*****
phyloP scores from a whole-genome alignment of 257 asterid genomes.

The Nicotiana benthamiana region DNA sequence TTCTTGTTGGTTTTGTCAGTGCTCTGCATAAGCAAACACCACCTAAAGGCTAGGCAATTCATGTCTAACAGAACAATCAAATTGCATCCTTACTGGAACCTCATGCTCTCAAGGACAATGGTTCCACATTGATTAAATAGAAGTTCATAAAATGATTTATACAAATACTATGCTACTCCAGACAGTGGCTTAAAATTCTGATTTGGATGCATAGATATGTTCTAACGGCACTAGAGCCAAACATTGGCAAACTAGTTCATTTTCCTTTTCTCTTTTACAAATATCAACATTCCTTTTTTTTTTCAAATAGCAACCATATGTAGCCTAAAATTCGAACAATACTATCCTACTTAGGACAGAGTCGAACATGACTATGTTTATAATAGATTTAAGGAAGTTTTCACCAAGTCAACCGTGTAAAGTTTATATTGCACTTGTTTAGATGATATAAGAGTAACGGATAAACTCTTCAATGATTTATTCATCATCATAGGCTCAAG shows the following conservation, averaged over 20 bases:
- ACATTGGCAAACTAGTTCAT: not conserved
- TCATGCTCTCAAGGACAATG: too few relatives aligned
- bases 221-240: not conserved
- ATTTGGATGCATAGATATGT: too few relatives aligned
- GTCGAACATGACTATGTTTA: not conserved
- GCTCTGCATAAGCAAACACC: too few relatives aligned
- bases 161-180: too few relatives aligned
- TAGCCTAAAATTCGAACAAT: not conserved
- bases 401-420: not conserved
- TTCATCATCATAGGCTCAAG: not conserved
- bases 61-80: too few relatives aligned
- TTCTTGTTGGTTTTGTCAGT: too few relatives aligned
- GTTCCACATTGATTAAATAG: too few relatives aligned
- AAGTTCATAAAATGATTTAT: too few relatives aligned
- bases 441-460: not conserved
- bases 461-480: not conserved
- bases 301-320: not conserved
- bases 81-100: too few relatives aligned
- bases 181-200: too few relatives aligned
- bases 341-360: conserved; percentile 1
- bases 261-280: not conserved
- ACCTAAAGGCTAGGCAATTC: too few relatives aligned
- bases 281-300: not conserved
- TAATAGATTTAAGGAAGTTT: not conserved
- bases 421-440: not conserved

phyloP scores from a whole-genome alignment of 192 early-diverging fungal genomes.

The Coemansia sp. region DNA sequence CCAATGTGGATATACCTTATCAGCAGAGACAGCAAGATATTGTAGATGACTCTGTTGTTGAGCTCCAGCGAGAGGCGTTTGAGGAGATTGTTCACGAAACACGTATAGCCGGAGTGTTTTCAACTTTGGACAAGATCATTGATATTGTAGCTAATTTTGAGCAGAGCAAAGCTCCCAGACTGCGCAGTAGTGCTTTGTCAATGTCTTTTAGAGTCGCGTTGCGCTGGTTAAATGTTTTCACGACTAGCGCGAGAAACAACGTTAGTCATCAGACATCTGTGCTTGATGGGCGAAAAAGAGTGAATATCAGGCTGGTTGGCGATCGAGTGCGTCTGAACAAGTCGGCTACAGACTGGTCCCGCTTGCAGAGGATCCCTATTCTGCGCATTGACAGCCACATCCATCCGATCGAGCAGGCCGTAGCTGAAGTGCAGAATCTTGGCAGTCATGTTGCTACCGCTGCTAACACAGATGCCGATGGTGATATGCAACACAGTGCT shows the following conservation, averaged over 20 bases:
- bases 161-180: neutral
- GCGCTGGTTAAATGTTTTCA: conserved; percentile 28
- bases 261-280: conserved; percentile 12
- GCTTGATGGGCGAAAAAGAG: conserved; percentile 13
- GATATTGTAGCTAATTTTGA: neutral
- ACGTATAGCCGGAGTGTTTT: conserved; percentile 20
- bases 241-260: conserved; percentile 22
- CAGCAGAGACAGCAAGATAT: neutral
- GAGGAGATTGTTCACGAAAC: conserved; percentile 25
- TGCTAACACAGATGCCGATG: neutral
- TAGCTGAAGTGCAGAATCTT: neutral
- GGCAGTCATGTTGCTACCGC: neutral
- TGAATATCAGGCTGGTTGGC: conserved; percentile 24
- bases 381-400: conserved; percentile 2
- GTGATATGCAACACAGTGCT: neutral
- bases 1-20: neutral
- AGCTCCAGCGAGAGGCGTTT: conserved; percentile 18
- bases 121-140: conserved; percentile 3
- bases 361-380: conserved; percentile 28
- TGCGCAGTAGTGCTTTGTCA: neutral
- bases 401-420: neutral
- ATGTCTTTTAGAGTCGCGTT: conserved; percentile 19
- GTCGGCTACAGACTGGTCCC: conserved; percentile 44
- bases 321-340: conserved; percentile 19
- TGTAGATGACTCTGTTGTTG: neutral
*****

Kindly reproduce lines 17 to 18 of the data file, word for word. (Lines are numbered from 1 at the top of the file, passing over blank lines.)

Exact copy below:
- bases 441-460: not conserved
- bases 461-480: not conserved